Plant species vary considerably in their degree of Al tolerance, and even genotypes within the same plant species vary in their ability to cope with Al. The mechanisms providing enhanced Al tolerance can be classified into external and internal mechanisms [5, 7]. The best-documented external mechanism is the efflux of organic acid anions, such as malate, citrate, and oxalate, from the roots in response to Al exposure . These organic acid anions effectively chelate Al and thereby detoxify Al in the rhizosphere. Other proposed external mechanisms involve secretion of proteins , root-mediated increase of the rhizosphere pH , and masking Al binding sites at the cell wall [11, 12]. Proposed internal tolerance mechanisms include chelation of Al by organic acid anions or phenolic compounds and sequestration of Al in the vacuole .
The genes responsible for the Al-induced efflux of malate and citrate have been recently isolated and demonstrated to represent major genes for Al tolerance in several plant species . The genes responsible for the efflux of malate belong to the ALMT (for Al-activated malate transporter) gene family [13–15] and those involved in the efflux of citrate to the MATE (for multidrug and toxin efflux protein) gene family [16–20]. All these genes encode membrane proteins, consistent with their role in facilitating the efflux of organic acid anions. Additional genes with putative roles in Al tolerance have been identified in Al-sensitive mutants of rice (Oryza sativa) and Arabidopsis. The rice mutants star1 (for sensitive to Al rhizotoxicity 1) and star2 were found to be mutated in genes encoding two proteins that form together an ATP-binding cassette (ABC) transporter . This complex mediates the transport of UDP-glucose to the cell wall, where the molecule is believed to play a role in masking Al binding sites. Similarly to star1 and star2, the Al-sensitive mutants als1 (for Al sensitive 1) and als3 of Arabidopsis are mutated in genes encoding ABC transporter-like proteins [22, 23]. Although the substrate of these proteins is not known, the mutant phenotypes and patterns of gene expression have led to the proposal that the two proteins transport and sequester Al to confer Al tolerance. ALS1 is believed to be involved in the intracellular transport of Al to the vacuole , whereas ALS3 appears to be necessary for the long-distance transport of Al to the aerial parts of the plant .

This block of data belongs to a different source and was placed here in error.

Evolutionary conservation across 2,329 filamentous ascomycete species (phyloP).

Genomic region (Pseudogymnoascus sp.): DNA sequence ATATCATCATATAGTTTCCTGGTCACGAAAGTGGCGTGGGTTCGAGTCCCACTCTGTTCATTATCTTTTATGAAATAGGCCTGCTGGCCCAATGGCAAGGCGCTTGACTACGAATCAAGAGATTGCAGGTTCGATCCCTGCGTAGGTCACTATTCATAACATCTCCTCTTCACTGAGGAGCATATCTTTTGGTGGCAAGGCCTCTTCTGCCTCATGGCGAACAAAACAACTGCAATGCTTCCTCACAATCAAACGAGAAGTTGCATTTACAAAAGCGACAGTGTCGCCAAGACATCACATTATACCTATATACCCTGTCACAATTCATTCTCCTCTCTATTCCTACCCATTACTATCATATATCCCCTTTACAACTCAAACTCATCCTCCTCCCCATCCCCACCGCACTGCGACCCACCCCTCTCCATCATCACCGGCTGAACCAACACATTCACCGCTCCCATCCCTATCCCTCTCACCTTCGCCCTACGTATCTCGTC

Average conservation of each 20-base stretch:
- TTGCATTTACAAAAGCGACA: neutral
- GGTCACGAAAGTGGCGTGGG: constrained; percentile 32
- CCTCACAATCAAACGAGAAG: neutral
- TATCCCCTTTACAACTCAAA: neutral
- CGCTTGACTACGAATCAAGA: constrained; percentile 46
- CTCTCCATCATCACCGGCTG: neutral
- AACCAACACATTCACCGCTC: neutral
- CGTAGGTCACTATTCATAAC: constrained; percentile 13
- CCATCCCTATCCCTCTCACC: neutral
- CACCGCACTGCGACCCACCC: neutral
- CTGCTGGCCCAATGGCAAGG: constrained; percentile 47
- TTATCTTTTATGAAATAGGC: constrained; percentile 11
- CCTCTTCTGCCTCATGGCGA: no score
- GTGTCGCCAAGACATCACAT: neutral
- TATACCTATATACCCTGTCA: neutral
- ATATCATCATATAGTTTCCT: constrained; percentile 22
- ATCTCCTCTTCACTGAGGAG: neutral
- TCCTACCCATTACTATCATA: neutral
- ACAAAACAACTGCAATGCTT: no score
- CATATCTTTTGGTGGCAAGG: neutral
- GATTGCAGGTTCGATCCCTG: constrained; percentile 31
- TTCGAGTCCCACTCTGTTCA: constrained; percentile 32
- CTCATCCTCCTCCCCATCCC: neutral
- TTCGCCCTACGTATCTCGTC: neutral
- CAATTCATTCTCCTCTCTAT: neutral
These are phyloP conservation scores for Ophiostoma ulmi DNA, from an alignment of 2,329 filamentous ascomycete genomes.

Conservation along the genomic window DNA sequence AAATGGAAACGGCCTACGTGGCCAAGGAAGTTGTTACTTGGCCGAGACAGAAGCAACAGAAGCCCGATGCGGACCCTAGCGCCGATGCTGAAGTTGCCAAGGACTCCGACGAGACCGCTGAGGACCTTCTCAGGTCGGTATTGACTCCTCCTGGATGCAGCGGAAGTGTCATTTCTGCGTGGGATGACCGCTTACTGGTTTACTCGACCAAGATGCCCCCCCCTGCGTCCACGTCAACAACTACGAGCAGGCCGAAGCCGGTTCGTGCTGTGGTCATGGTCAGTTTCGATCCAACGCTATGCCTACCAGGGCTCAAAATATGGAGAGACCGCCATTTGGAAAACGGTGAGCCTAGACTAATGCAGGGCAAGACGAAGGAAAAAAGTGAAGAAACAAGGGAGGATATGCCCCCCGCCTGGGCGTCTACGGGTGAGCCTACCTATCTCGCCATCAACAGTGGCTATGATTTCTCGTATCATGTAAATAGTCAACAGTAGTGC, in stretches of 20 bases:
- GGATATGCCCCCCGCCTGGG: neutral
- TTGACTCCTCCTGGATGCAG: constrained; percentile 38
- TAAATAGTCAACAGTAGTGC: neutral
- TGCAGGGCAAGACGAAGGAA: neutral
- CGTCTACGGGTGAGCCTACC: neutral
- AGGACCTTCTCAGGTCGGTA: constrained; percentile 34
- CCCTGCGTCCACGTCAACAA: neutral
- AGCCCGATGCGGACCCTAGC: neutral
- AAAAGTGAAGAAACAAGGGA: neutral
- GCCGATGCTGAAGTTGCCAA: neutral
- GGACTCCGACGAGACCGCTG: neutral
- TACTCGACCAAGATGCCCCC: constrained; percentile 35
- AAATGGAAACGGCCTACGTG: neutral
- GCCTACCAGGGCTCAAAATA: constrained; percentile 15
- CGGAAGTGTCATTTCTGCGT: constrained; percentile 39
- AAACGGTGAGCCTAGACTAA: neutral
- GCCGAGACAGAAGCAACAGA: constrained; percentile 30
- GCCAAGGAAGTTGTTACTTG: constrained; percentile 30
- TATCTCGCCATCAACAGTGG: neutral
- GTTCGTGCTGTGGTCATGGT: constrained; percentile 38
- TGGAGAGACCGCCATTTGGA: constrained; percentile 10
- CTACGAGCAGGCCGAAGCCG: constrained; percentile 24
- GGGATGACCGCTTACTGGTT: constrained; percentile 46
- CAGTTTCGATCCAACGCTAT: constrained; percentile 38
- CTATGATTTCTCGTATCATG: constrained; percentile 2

Further insight into the molecular mechanisms involved in Al toxicity and tolerance come from gene expression analyses. Genome-wide transcriptome analyses in roots of Arabidopsis have revealed a number of cellular processes that are altered in response to Al exposure. Examples are cell wall modification, protein metabolism, transport processes, and oxidative stress [24, 25]. In maize (Zea mays), wheat (Triticum aestivum), and Medicago truncatula, gene expression was analyzed in plant lines with contrasting levels of Al tolerance [26–28]. These studies have led to the identification of several candidate genes for Al tolerance, including previously identified genes encoding organic acid efflux transporters, genes controlling levels of reactive oxygen species (ROS), as well as genes involved in pectin modification and immobilization of Al by phosphate.